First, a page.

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Opening of 117th Congress will be different due to pandemic

Speaker election and swearing in likely to be done in groups, amid other planning complications

Speaker Nancy Pelosi, D-Calif., swears in members in the Capitol's House chamber on the first day of the 116th Congress on Jan. 3, 2019. This scene will not be replicated next year, due to the pandemic.
Speaker Nancy Pelosi, D-Calif., swears in members in the Capitol's House chamber on the first day of the 116th Congress on Jan. 3, 2019. This scene will not be replicated next year, due to the pandemic. (Tom Williams/CQ Roll Call file photo)

When the 117th Congress convenes in January, COVID-19 precautions will prevent the 435 House members from gathering in the chamber together, so opening day festivities of swearing in members and electing the speaker will look a little different.

House leaders have begun discussing how to carry out the traditions of starting a new Congress while upholding social distancing practices to keep members, staff and Capitol Hill workers safe.

The Democratic leadership team held a call Thursday night to address voting procedures and other details for the opening of the 117th Congress in which several options were discussed and no decisions were made, according to a leadership aide.  

House Majority Leader Steny H. Hoyer said some things are easier to plan for than others, like the speaker’s election.

“Voting for speaker is not a problem, because we can vote the same way we do here,” the Maryland Democrat said in an interview Friday.

Hoyer was referring to how the House has been conducting voting during the pandemic: Members in the Capitol vote in staggered groups to prevent crowding in the chamber, and those unable to travel to Washington can vote by proxy.

More complicated is planning for the swearing in of members. Members in Washington can be sworn in groups, Hoyer said. But the tricky part is figuring out how to accommodate those who are unable to travel for health reasons.

“The issue was raised before, and the parliamentarian ruled you had to be there. He ruled essentially you couldn’t be sworn through television,” Hoyer said. “So I don’t know exactly how we’re going to do it for people who are unable to come.”

While that hasn’t been resolved, Hoyer said he personally doesn’t see why swearing in couldn’t be conducted virtually “if we can vote virtually and make big decisions virtually.”

Under the Constitution, opening day of each Congress is supposed to be Jan. 3. In 2021 that falls on a Sunday, so leaders are likely to move the date to Jan. 4 or Jan. 5, which requires both chambers passing a resolution agreeing to the date change.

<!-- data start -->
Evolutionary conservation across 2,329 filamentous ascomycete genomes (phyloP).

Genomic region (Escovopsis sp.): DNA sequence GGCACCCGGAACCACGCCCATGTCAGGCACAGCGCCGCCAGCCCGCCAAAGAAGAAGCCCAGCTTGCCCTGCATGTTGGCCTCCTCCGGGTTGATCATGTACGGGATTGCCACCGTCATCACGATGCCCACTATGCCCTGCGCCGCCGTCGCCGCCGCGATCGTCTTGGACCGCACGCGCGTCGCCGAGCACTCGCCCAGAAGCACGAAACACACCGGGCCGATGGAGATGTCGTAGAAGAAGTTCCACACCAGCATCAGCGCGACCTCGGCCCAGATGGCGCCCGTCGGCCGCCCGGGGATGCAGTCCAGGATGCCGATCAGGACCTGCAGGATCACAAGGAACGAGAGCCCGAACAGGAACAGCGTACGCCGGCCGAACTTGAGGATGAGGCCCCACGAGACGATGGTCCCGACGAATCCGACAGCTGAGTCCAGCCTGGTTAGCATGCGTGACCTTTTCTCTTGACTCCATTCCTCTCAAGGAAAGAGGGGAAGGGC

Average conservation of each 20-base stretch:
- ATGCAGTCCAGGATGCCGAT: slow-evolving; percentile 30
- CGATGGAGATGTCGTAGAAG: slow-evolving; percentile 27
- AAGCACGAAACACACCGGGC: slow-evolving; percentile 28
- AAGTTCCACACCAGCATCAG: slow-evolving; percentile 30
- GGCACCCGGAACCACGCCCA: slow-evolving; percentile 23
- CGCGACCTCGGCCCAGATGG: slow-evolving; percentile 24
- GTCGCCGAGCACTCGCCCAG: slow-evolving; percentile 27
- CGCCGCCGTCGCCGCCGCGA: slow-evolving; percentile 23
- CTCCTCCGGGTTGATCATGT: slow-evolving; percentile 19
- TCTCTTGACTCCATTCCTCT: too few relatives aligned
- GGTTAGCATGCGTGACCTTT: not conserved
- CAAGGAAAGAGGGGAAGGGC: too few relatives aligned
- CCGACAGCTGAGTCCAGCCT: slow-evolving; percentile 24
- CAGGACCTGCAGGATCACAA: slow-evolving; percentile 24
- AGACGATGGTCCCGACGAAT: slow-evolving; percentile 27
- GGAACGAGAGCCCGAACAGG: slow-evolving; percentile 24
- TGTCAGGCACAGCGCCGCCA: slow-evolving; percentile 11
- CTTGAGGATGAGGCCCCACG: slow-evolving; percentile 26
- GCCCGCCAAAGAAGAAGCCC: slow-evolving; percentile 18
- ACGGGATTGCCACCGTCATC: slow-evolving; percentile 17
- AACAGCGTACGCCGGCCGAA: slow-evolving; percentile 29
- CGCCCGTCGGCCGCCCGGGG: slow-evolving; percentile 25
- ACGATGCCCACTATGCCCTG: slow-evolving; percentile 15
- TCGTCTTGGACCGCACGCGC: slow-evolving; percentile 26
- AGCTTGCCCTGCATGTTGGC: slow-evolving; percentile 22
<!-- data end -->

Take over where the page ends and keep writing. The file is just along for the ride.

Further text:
“We’ve changed it before,” Hoyer said. “I’ve been here, as you know, 40 years. I can’t remember ever being sworn in over a weekend.”

In addition to the speaker’s election and swearing in of members, the House also typically passes its rules package on the opening day of each new Congress. In 2019 the package was split into multiple votes and passed over two days.

Rules Chairman Jim McGovern, D-Mass., on Friday told CQ Roll Call he’s hoping to have a package to present to the Democratic Caucus in a couple of weeks.

“We’ve opened it up and asked people for their advice and their guidance,” he said. “And everybody has an idea. Some of them are good ideas, some of them are OK ideas, some of them are really bad ideas, but we’re vetting them all. So, it’s just taking us a little while.”

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Counting electoral votes

Because the 117th Congress follows a presidential election, the House and Senate by law are supposed to hold a joint session to count the Electoral College votes on Jan. 6. Hoyer said he’d like to prevent all members from being on the floor for that, but social distancing could prove complicated if any members want to raise objections.

“Usually, as I recall, everybody is not in the chamber for the counting,” he said. “But usually there’s never any controversy.”

President Donald Trump is contesting the election results in the courts and on Twitter, but so far he’s produced no evidence of widespread fraud. And on Friday he brought Republican state lawmakers from Michigan to the White House in an apparent effort to lobby them to overturn the state’s results.

If all those efforts fail as expected, Trump could lean on his allies in Congress to object to the counting of Electoral College votes in a last-ditch effort to protest the results.

“I don’t know what I’m going to do. That’s down the road still,” House Freedom Caucus Chairman Andy Biggs, R-Ariz., told CQ Roll Call on Friday. “I haven’t really thought about that other than I know that in 2000 they objected repeatedly on Bush,” he said, referring to House members who objected to counting votes for George W. Bush but were not able to get a senator to join them.

One senator and one House member can join together to submit in writing an objection to the counting of any electoral votes. If an objection is raised, the joint session recesses and each chamber meets separately to deliberate and vote. Both chambers must agree to the objection or it fails and the counting resumes.

The Democrat-led House is unlikely to agree to any objections, but the process of having to consider objections and abide by social distancing would be cumbersome.

“I hope that by the time we get to the counting … that we will have resolved the controversies, the courts will have thrown all this junk out and somehow cooler minds will prevail,” Hoyer said.

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